Many managers have been experiencing working alongside remote employees for the first time recently and 90% of remote workers would recommend remote working to a friend, so if you haven’t already, it is definitely time to delve into the world of remote employees.
1. Feedback is your biggest ally
In our recent blog on giving and receiving feedback, we explored the importance of feedback and how to deliver it effectively. This becomes even more crucial to remote workers since they aren’t sat in an office where managers can walk past and quickly slip in a “nice work” or something along those lines. This means that there should be a greater focus on reviewing met goals and giving plenty of feedback during meetings so that your employees can feel involved and motivated to continue doing their work to the standards set.
2. Out of sight doesn’t mean out of mind
The number one issue with remote workers is that they are susceptible to loneliness since they will be spending hours at home alone. It may be easy to hire and forget about a remote worker but you need to be aware of the negative effects this causes. Without regular check-ins, you could be leaving your employee unsure of certain tasks or goals which could leave blank spots in their work or lower standards than what was expected. Someone who is experiencing loneliness isn't likely to stay with a company for a long period of time or may take multiple sick days due to poor mental health experiences. Remote work is ideal for many employees for multiple reasons, but one of those reasons is not to be left alone unguided.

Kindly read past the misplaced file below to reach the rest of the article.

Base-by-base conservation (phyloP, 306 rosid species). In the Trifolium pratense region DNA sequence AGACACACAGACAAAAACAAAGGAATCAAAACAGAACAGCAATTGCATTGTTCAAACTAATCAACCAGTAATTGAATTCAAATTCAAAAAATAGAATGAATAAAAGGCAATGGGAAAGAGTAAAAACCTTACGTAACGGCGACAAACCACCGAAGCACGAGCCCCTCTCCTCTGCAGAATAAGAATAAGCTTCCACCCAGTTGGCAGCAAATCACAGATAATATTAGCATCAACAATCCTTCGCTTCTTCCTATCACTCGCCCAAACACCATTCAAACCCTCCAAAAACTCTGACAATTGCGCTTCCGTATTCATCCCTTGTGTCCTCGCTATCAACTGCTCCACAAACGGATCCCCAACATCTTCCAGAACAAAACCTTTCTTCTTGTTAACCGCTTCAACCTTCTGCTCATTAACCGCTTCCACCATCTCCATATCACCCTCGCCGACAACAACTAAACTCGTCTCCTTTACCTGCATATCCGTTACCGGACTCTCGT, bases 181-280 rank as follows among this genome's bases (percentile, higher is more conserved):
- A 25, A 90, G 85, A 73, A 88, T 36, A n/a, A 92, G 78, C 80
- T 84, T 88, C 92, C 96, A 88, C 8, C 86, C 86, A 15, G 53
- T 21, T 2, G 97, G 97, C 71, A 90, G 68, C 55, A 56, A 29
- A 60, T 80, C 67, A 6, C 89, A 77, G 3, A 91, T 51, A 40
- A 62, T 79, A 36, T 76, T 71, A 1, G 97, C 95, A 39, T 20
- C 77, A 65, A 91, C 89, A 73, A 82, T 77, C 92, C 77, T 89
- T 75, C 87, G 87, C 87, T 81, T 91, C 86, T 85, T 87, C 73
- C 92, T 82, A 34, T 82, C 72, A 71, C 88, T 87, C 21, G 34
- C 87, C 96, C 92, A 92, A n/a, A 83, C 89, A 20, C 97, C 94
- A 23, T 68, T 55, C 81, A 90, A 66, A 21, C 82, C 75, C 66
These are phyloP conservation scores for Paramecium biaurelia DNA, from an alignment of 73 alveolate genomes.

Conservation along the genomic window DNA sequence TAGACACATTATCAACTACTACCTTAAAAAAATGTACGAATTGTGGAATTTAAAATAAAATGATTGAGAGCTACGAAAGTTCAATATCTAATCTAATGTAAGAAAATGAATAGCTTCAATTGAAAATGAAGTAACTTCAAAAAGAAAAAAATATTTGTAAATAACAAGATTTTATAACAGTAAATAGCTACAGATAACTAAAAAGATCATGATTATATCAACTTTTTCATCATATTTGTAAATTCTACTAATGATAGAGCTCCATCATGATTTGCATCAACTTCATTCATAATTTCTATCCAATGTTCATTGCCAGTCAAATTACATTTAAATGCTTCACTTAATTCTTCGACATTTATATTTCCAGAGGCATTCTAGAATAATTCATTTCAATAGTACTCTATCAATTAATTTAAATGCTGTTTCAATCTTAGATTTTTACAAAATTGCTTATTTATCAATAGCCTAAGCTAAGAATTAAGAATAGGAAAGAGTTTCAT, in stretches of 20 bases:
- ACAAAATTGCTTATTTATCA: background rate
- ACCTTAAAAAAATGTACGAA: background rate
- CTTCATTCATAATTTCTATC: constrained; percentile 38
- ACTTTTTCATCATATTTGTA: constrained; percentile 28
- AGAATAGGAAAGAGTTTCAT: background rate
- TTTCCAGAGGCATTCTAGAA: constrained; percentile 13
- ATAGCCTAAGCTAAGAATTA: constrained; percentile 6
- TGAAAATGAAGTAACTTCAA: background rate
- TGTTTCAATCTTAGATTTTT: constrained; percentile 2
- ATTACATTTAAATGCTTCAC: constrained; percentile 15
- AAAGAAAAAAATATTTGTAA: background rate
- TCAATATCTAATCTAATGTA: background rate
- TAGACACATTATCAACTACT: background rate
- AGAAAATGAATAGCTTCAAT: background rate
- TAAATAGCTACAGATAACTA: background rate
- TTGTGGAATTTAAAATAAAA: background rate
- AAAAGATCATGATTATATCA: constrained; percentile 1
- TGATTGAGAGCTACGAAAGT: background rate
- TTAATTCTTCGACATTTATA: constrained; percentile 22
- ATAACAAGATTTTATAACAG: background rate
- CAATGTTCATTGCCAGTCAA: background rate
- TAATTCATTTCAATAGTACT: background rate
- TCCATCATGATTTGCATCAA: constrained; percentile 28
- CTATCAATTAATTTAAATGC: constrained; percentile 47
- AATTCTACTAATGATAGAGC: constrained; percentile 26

3. The remote experience is dynamic
The remote experience will be forever changing due to the fact that their office is also their home. If they start out as an all-perfect happy employee, do not expect it to stay that way, life is unpredictable and there are many factors that can affect an employees motivation, mindset or overall productivity. Things such as wifi issues, house moves, renovations and a whole bunch of at-home occurrences can change schedules, mood and behaviour. You can ease the effects of these by allowing flexibility and encouraging open and honest communication at all times.
4. In-person connection is still important